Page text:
The mining village of Peronne-les-Binche, 10 miles/16 kms east of Mons, lay in the path of a sector of the advancing German 1st Army. ‘E’ Battery, Royal Horse Artillery, supporting a troop of The Scots Greys and a troop of The 16th Lancers, was positioned to provide artillery cover to the cavalry units as they patrolled the line of a small stream running from Peronne to the nearby town of Binche, 2 miles/3.5 kms to the south.
The British cavalry gave a good account of itself when contact was made with units of German cavalry along the stream. A cavalry officer commented, “Ours can shoot. Their’s can’t”. However, the R.H.A. battery’s artillery fire was ineffective, the German artillery response was very much more so, the weight of advancing infantry irresistible: the result being that the British units were forced to withdraw.
The German advance through Belgium, a country supposedly guaranteed in neutrality by a treaty that the Germans, amongst the European Powers, had signed, was marked by atrocities. In the case of the German advance through the Peronne-Binche sector, farms and houses were set alight. The private diary of the Battery Captain of ‘E’ Battery noted, “We could see the smoke from the houses as the Germans came on.”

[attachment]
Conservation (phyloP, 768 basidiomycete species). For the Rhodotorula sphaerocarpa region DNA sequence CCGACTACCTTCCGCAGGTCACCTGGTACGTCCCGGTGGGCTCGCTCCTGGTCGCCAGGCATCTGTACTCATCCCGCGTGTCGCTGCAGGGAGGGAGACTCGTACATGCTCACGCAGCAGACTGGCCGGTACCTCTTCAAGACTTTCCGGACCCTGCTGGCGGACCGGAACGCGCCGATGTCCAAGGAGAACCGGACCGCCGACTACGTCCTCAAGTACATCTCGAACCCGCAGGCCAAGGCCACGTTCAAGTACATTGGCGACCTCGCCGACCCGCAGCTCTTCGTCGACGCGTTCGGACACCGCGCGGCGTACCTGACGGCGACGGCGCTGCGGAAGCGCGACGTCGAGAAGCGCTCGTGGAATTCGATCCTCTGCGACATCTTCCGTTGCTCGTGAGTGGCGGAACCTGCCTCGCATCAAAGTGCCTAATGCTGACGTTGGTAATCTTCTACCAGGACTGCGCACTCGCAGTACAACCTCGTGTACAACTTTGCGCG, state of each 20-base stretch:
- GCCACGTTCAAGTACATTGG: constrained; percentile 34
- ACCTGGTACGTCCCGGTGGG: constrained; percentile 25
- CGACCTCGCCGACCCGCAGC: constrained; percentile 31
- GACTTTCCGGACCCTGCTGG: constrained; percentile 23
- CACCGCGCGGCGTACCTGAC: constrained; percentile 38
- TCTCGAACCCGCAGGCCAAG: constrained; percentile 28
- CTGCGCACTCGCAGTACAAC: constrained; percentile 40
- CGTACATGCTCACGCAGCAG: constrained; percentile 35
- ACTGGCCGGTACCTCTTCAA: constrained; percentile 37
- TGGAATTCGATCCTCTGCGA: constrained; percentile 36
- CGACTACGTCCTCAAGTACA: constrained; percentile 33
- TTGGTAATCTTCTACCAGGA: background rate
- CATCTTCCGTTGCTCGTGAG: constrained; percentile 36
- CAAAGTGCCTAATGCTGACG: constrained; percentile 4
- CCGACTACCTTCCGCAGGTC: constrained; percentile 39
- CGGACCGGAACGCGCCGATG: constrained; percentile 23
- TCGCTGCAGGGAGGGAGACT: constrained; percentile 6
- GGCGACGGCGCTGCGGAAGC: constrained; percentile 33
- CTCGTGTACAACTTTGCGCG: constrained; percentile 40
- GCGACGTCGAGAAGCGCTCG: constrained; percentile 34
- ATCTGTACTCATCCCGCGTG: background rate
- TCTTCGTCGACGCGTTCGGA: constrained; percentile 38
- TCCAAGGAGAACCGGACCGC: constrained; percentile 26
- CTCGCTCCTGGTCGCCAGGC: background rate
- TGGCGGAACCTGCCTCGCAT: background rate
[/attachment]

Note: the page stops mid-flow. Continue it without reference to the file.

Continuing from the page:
At the village of Peronne the mayor was arrested. He was stood against the wall of the town hall, seen behind the memorial, to be summarily shot. His assistant, a young man of 19 years of age, insisted on standing with his mayor. The German commander told him that he was not condemned but the young man would not leave his mayor’s side. Both were shot.
On the 100th anniversary of this event, a ceremony of remembrance for the mayor and his assistant, and all the civilians killed by the Germans, was held in the village square.